The number of olive ridley sea turtles arriving on Oaxaca beaches continued to increase the last nesting season thanks to a ban on turtle hunting in place since 1990 and other conservation efforts aimed at protecting the species.
Laura Sarti Martínez, coordinator of the National Sea Turtle Program at the Natural Protected Areas Commission (Conanp), told the newspaper Milenio that more than 4.6 million turtles came ashore at the Playa Escobilla and Morro Ayuta sanctuaries during the 2017-2018 nesting season, which ended in February.
The two beaches are considered the most important in the world for the reproduction of the species known in Mexico as the tortuga golfina.
The number of arrivals last season represents a massive increase on the number of turtles nesting at the beaches in the 1980s before the hunting ban was enforced.
“The olive ridley turtle was hunted legally in the 70s, they were captured in quotas by certain fishing cooperatives in Michoacán, Guerrero, Oaxaca, Colima and Jalisco. In 1990, the ban was declared due to the decline of turtles nesting on the beaches of the Mexican Pacific. Currently the [Oaxaca] population is the biggest in the country. From 120,000 nests in the 80s to . . . four million is a clear trend,” Sarti said.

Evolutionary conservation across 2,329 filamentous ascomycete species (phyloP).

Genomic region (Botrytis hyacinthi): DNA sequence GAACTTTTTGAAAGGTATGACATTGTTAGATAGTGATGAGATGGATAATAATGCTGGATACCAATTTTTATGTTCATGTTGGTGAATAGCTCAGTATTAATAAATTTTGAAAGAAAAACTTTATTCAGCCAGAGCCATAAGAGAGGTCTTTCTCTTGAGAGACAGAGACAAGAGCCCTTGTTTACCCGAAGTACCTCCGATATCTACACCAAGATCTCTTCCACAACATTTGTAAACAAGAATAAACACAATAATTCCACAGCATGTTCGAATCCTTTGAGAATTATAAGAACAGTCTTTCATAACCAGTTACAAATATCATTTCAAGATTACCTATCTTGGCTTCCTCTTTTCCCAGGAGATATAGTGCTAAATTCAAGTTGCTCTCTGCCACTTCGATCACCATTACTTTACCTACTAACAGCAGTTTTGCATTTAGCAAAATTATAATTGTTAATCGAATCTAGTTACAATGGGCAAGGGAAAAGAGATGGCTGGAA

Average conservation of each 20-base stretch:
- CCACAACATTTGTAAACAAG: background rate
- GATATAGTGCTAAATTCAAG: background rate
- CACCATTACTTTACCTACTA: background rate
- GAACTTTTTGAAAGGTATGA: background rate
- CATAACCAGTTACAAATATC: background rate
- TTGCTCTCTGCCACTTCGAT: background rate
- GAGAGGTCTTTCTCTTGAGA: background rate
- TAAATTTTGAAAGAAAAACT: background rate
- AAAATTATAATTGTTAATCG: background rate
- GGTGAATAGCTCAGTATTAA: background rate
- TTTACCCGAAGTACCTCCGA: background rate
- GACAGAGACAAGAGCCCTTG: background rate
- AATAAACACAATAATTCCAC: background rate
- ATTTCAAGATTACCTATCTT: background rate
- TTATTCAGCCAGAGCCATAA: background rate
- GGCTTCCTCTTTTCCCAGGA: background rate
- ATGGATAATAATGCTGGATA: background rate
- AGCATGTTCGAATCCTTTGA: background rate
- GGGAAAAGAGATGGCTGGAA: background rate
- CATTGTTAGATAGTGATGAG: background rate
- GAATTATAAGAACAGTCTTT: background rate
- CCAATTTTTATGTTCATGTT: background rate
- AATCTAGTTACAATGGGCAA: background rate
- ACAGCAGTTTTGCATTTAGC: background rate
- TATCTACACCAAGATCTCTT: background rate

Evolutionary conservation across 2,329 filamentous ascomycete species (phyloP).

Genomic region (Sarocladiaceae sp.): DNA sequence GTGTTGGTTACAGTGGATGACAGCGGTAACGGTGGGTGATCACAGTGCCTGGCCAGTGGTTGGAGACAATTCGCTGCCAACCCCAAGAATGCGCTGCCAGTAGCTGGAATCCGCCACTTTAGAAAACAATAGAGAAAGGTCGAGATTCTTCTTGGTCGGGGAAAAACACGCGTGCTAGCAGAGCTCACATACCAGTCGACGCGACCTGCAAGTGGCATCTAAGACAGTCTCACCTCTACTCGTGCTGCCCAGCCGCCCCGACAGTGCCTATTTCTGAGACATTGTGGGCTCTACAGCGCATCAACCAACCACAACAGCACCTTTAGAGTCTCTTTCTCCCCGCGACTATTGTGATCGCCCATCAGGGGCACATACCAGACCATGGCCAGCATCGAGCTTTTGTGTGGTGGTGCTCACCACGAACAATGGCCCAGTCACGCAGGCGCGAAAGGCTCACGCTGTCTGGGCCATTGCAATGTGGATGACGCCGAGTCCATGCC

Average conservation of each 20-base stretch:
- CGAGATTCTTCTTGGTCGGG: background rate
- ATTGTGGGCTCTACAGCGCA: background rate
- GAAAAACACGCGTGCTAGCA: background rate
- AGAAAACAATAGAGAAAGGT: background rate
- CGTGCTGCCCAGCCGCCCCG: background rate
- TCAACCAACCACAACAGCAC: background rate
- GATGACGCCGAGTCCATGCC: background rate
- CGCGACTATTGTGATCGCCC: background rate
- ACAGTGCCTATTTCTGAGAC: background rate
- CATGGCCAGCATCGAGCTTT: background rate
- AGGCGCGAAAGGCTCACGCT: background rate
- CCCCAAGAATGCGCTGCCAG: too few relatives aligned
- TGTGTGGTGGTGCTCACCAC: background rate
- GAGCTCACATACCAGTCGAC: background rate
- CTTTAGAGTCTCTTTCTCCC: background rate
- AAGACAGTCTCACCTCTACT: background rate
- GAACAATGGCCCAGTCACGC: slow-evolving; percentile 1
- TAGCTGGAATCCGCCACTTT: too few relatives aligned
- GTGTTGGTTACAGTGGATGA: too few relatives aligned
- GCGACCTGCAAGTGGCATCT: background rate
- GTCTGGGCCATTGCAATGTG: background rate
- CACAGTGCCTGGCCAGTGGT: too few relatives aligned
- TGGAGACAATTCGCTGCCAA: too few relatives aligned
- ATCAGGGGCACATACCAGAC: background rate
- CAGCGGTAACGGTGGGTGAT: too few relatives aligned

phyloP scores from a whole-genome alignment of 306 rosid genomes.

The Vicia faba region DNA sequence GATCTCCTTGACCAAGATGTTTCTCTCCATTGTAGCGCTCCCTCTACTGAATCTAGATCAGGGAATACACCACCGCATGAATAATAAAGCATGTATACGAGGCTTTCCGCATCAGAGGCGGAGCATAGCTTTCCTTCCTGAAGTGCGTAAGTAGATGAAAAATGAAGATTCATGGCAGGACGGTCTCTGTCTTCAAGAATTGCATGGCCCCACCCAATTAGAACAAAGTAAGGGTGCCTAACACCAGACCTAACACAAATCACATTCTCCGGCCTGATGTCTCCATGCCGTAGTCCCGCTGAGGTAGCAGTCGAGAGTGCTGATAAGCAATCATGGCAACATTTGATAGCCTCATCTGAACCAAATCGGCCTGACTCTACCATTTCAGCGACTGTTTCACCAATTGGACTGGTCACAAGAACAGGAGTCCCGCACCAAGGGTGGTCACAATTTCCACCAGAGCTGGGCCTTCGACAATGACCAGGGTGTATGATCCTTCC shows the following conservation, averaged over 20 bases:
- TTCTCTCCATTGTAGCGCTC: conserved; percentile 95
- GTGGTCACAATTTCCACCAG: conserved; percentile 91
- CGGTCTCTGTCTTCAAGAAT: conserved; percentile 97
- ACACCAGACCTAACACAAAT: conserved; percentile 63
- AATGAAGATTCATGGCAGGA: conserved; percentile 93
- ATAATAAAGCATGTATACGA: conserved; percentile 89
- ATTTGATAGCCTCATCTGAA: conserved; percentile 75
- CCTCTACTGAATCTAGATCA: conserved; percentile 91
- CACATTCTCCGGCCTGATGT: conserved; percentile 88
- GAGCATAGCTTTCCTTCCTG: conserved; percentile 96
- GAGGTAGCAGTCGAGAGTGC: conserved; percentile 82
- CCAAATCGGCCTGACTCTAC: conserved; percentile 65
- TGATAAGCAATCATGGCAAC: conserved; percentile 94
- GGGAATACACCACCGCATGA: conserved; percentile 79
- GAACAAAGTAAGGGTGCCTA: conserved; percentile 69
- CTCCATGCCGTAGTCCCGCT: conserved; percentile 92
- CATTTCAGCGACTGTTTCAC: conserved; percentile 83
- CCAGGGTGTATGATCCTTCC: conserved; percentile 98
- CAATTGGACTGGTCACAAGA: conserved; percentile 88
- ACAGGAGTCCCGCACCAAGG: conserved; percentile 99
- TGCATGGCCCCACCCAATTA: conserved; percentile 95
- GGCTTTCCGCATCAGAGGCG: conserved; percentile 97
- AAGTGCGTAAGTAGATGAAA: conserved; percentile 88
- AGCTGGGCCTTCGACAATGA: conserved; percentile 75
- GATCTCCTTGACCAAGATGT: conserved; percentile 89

The number of hatchlings reaching the water has also increased exponentially, from 3.7 million in 2012 to 79.2 million last season.
But despite the turtle’s impressive recovery, the golfina is still considered in danger of extinction.
Valeria Towns, a Conanp director who coordinates conservation efforts, said that more needs to be done to raise awareness about the risks sea turtles face.
“. . . Yes, in recent years, we have managed to increase the number of turtles that are nesting, the population has increased but that doesn’t mean that risks have decreased and that their removal from the endangered species list could be considered,” she said.
One of those risks — fishing nets — last week caused the death of as many as 380 olive ridley turtles off the coast at Barra de Colotepec, a community near Puerto Escondido.
The Environmental Protection Agency (Profepa) said Wednesday that the nets that trapped the turtles belonged to coastal fisherman and not a tuna or shrimp boat as initially thought, while the coordinator of the Mexican Turtle Center in Mazunte alleges that the turtles were deliberately targeted.
Source: Milenio (sp)